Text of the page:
That is excellent news for BHP. With 42% of BHP's 2011 earnings before tax and interest delivered by iron ore, the longer it takes for supply to match demand, the better.

Show me the money
BHP recently upped its final dividend by 22% to $0.55. That's nice, but with BHP almost doubling its capital expenditure this year to $20 billion, further dividend increases will be constrained.

BHP is effectively doubling down on its winning investments. Management is betting on the long-term growth of the developing world against the short-term problems of the developed world.

That's the type of thinking I applaud, and you should, too. I'd like to see BHP concentrate on its existing assets rather than pursue the empire-building aspirations of an overly acquisitive board. Hopefully that means the chatter about acquiring the likes of Anadarko Petroleum (NYSE: APC) and Woodside Petroleum prove to be nothing but rumors. The development of existing assets out of cash flow is a lower-risk path, especially during this time of inflated asset prices.

Like investors, BHP should focus on the long term. The growth assets it desires will go on a fear- induced sale one day. By focusing on developing its low-cost, long-term assets, BHP will ensure that it's in a position of strength when the inevitable downturn in commodity prices occurs.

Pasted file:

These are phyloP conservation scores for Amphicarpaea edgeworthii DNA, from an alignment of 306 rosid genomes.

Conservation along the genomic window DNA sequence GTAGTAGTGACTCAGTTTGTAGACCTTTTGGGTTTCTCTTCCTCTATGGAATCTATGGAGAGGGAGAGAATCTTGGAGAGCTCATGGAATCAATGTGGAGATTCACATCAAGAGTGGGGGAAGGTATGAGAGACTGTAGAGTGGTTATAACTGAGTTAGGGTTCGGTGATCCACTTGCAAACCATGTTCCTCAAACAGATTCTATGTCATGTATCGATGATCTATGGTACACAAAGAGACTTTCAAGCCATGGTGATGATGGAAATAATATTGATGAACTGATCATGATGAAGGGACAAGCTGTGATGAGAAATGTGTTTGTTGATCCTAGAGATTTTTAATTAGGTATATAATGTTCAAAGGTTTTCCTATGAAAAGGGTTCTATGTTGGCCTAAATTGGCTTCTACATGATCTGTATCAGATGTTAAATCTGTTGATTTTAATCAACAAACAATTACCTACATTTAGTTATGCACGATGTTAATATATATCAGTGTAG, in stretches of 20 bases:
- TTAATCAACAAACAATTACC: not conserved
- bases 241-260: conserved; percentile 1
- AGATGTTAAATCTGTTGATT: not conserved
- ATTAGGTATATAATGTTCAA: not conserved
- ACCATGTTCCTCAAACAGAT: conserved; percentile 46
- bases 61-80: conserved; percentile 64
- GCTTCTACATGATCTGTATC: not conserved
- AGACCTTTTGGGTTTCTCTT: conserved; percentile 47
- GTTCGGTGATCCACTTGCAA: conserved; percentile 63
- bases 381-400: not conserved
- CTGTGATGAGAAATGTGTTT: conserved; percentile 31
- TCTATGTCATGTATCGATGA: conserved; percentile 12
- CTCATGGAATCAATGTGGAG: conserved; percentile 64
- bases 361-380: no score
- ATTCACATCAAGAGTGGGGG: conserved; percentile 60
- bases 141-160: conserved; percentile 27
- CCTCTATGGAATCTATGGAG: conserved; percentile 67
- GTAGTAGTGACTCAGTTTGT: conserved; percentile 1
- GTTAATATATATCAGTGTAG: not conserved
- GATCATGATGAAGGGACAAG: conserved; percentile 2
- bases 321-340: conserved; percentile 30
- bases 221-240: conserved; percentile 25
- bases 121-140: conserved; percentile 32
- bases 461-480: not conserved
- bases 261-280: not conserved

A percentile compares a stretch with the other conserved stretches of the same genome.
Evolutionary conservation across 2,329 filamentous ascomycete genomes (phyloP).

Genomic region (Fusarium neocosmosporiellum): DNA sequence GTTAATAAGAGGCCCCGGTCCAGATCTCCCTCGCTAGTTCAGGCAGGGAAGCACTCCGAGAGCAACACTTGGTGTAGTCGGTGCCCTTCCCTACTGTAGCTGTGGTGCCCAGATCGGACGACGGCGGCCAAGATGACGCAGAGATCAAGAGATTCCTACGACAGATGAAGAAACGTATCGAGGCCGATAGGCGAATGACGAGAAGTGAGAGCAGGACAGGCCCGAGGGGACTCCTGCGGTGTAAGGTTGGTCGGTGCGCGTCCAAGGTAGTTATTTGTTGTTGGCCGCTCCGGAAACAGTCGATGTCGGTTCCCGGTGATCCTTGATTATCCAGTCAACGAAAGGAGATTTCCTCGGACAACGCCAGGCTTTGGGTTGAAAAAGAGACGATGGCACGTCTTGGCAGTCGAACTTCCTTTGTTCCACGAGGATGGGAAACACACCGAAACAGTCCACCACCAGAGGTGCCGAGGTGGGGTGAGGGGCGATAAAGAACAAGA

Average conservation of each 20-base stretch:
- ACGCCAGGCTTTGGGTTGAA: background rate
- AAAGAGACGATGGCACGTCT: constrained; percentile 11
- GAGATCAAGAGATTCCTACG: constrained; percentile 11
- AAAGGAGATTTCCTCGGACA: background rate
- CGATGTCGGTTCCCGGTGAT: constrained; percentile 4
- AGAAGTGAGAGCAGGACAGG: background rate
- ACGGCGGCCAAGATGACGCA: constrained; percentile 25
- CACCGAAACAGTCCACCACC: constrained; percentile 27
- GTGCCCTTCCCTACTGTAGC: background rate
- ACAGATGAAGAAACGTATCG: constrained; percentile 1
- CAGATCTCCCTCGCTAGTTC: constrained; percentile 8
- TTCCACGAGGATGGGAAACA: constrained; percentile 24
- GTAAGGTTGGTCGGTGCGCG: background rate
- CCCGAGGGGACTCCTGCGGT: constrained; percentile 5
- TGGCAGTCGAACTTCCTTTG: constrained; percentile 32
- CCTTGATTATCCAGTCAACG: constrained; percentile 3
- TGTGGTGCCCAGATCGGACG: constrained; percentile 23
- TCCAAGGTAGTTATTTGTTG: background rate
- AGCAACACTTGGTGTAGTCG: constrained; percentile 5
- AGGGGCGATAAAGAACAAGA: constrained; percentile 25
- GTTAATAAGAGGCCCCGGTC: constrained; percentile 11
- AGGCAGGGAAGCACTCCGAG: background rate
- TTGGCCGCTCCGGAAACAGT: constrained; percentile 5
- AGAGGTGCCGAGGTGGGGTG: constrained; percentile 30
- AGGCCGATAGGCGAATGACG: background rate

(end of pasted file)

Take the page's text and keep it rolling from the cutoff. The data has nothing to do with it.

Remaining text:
Foolish bottom line
BHP is priced attractively -- both on a relative and fundamental valuation. If the old-developed world manages to delay the exciting and volatile conclusion to its overleverage and excessive health-care and pension entitlements, BHP investors will be well rewarded in both the short and long term.

That said, if you can patiently sit on the sidelines, at some point volatile and fearful markets could give you an even better entry point. In November 2008, BHP shares briefly dipped below $30. Such an opportunity should have investors trembling with greed.

The wonderful thing about investing is that opportunities are plentiful. BHP today is an interesting opportunity and will remain closely watched on our radar. But if world stock markets really do go into another fit of panic, we'll be ready to back up the truck and load up on shares of the Really Big Australian. You should be prepared, too.

The Motley Fool has recently opened an office in Australia. To be alerted to that "back up the truck" moment, sign up to receive a free email called Take Stock. We think it's a resource that Australian investors simply shouldn’t ignore. Join the fun Down Under.

Dean Morel is The Motley Fool Australia's investment analyst. Dean has no position in BHP Billiton or any of the other companies mentioned in this article. If you are looking for stock ideas Down Under, check out Fool Australia's new free report, 2 Safe Ways to Play the Commodities Boom. Sign up for your free copy. The Motley Fool owns shares of Apple and Microsoft. Motley Fool newsletter services have recommended buying shares of and creating bull call spread positions in Apple and Microsoft. Try any of our Foolish newsletter services free for 30 days. We Fools don't all hold the same opinions, but we all believe that considering a diverse range of insights makes us better investors. The Motley Fool has a disclosure policy.